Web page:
6. Authority: Experts giving their opinion are more trustworthy than a random person on the internet.

Each of these principles are common to marketing, but are often overlooked as gimmicky. Yet there are many ways to use all of them without being totally obvious.

Bandwagoning can seem cheap if done the wrong way, but can be one of the most effective if done the right way. If you have a large following on social media, use those numbers to your advantage and ask your audience if they’ve joined yet. To further drive bandwagoning, give your fan base a catchy nickname. Exclusivity, while not a principle itself, can drive people to want to be a part of the group.

Likability can be as simple as providing great customer service and putting your name and bio online. Putting a face to your company will show people you’re just like them. In copywriting, the easiest way to provide likability is to take the audience through a success story.

For more, visit LeonardDavidRaymundo.com!

The Worst Reasons to Become a Copywriter

The title of copywriter can be attractive to anyone with a passion for writing. Getting paid to do what you love, no matter what it is that you’re actually writing, can be incredibly rewarding. However, make sure you are getting into copywriting for the right reason. That is to say, understand your strengths and weaknesses before devoting your career to a field that you may not actually be great at.

If your friends and family are daily readers of your work, take their feedback with a grain of salt. They are, in fact, friends and family members. Positive feedback from them, while sometimes genuine, is often masked by their want to avoid hurting or offending you. Going into the world of copywriting with nothing more than a few insincere comments of praise under your belt will set you up for failure. Be realistic about what you can do, and where you can improve.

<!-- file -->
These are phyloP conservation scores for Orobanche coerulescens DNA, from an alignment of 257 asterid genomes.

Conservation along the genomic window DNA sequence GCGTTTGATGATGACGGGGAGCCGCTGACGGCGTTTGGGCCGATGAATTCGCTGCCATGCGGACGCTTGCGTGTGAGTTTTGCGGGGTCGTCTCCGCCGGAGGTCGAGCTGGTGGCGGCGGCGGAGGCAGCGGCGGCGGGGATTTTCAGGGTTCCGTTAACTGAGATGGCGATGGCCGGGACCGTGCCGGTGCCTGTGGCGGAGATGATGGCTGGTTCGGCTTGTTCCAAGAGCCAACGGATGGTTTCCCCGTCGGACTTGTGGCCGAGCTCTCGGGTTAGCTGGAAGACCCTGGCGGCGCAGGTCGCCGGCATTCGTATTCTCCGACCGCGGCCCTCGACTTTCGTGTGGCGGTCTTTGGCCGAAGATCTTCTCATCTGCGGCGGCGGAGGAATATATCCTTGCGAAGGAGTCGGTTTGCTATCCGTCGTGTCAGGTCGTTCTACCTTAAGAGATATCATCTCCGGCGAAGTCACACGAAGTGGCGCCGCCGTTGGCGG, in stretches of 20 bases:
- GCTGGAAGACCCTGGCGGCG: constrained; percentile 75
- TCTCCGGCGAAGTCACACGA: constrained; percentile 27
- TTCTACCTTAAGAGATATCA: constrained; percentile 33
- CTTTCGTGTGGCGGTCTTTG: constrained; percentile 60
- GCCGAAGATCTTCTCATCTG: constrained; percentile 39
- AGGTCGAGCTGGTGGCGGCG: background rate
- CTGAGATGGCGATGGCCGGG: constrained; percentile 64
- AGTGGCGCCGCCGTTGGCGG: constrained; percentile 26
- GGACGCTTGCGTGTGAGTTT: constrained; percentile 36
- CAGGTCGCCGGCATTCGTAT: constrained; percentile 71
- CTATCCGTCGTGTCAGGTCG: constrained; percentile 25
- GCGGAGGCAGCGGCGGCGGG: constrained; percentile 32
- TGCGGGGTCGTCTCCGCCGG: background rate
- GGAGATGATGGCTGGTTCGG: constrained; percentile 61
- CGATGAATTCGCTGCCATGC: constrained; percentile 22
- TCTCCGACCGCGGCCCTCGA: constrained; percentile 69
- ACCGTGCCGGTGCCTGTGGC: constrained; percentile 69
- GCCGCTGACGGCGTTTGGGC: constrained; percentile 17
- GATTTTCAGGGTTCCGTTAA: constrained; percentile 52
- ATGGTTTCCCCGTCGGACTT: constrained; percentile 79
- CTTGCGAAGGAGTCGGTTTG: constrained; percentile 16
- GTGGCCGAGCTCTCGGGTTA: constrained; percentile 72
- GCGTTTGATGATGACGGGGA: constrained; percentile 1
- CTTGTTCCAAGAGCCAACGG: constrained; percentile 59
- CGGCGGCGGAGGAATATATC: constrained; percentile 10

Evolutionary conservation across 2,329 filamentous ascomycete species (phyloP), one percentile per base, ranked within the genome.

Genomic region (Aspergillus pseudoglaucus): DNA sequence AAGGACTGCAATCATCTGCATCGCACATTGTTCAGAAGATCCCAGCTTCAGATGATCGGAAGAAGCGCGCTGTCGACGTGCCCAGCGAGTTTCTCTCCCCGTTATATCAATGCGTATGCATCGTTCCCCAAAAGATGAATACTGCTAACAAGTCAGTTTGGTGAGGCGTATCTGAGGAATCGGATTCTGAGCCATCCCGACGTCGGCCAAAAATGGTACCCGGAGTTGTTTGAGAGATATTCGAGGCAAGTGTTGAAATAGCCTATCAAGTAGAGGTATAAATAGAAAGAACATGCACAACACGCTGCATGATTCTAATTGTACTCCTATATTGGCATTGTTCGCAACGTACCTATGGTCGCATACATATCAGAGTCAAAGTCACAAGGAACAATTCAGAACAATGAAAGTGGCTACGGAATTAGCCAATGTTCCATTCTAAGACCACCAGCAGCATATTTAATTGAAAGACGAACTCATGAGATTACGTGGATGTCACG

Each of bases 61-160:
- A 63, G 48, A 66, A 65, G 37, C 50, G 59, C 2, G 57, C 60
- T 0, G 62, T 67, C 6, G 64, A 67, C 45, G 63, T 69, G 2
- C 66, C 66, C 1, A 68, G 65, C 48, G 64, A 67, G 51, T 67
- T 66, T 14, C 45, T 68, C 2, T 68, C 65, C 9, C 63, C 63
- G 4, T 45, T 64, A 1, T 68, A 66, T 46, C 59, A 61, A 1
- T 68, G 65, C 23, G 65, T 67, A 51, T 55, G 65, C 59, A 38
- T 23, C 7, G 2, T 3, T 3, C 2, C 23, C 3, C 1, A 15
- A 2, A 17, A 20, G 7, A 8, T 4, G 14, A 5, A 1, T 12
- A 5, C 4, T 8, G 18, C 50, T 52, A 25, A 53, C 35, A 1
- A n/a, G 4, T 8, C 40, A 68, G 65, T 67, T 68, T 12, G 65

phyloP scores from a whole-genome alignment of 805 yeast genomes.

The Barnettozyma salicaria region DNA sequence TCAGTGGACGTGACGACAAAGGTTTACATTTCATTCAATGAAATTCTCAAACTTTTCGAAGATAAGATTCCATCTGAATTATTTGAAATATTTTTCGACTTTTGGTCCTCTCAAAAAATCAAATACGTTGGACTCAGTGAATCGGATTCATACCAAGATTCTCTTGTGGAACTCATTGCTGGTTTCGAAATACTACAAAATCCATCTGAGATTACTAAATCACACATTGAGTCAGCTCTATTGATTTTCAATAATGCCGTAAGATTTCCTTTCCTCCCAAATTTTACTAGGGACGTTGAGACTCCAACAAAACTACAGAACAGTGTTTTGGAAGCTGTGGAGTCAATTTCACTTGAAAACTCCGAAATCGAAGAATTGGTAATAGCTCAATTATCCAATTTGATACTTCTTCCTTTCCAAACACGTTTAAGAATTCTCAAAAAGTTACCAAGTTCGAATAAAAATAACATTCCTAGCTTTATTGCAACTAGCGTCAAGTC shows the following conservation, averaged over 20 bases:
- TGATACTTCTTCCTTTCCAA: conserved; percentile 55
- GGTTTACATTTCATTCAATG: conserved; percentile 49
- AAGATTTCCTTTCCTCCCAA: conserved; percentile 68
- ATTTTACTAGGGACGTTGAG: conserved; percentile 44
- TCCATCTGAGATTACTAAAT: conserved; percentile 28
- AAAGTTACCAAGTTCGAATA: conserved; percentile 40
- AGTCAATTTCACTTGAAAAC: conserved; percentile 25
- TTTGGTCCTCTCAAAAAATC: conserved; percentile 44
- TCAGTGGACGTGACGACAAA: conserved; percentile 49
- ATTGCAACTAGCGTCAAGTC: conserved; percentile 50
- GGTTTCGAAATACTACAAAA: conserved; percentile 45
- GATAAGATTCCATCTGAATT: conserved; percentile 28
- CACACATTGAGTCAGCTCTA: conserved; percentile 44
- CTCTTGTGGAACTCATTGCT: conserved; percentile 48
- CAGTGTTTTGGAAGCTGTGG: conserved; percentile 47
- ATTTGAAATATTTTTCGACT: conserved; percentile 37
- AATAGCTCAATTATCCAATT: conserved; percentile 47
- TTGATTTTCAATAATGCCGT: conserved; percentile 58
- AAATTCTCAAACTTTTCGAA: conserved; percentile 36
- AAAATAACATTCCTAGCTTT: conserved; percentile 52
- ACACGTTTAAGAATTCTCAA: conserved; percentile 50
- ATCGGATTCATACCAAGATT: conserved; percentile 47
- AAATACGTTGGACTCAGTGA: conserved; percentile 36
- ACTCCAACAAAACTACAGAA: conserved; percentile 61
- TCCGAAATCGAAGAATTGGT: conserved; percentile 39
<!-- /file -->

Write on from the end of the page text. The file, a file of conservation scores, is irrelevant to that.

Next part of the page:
Even worse, giving into these compliments can weaken your ability to accept criticism. Once you are officially in the real world, having someone with writing experience pick apart your work can seem offensive and damaging when used to the lighthearted comments you typically receive from friends and family.

If you consider yourself massively creative, copywriting may seem like an easy job for you. But, when you aren’t working on your own terms, this can actually have adverse effects. Creativity certainly is a requirement when writing, but toomuch of it can lead to those with less experience shooting themselves in the foot. You must compromise your creativity for the job needing to be completed.

Surprisingly, many copywriters choose this profession simply for the ability to say they are writers. Looking back at legends like Hemingway, Mark Twain, Tolstoy, and Jane Austen, their works can inspire anyone to want the title of ‘writer,’ rather than wanting to pick up a pen or pencil and pour their heart and soul out onto a piece of paper.
Copywriting should never be considered an outlet to market a poorly written novel. Successful copywriters understand the sacrifices they must make in order to remain successful, not letting their egos get in the way, and following instruction in order to maintain their careers. Those who wish to become writers simply because their friend and family praise their writing abilities and creativity should consider the business aspects of the field beforehand. It might be a rude wake-up call for some.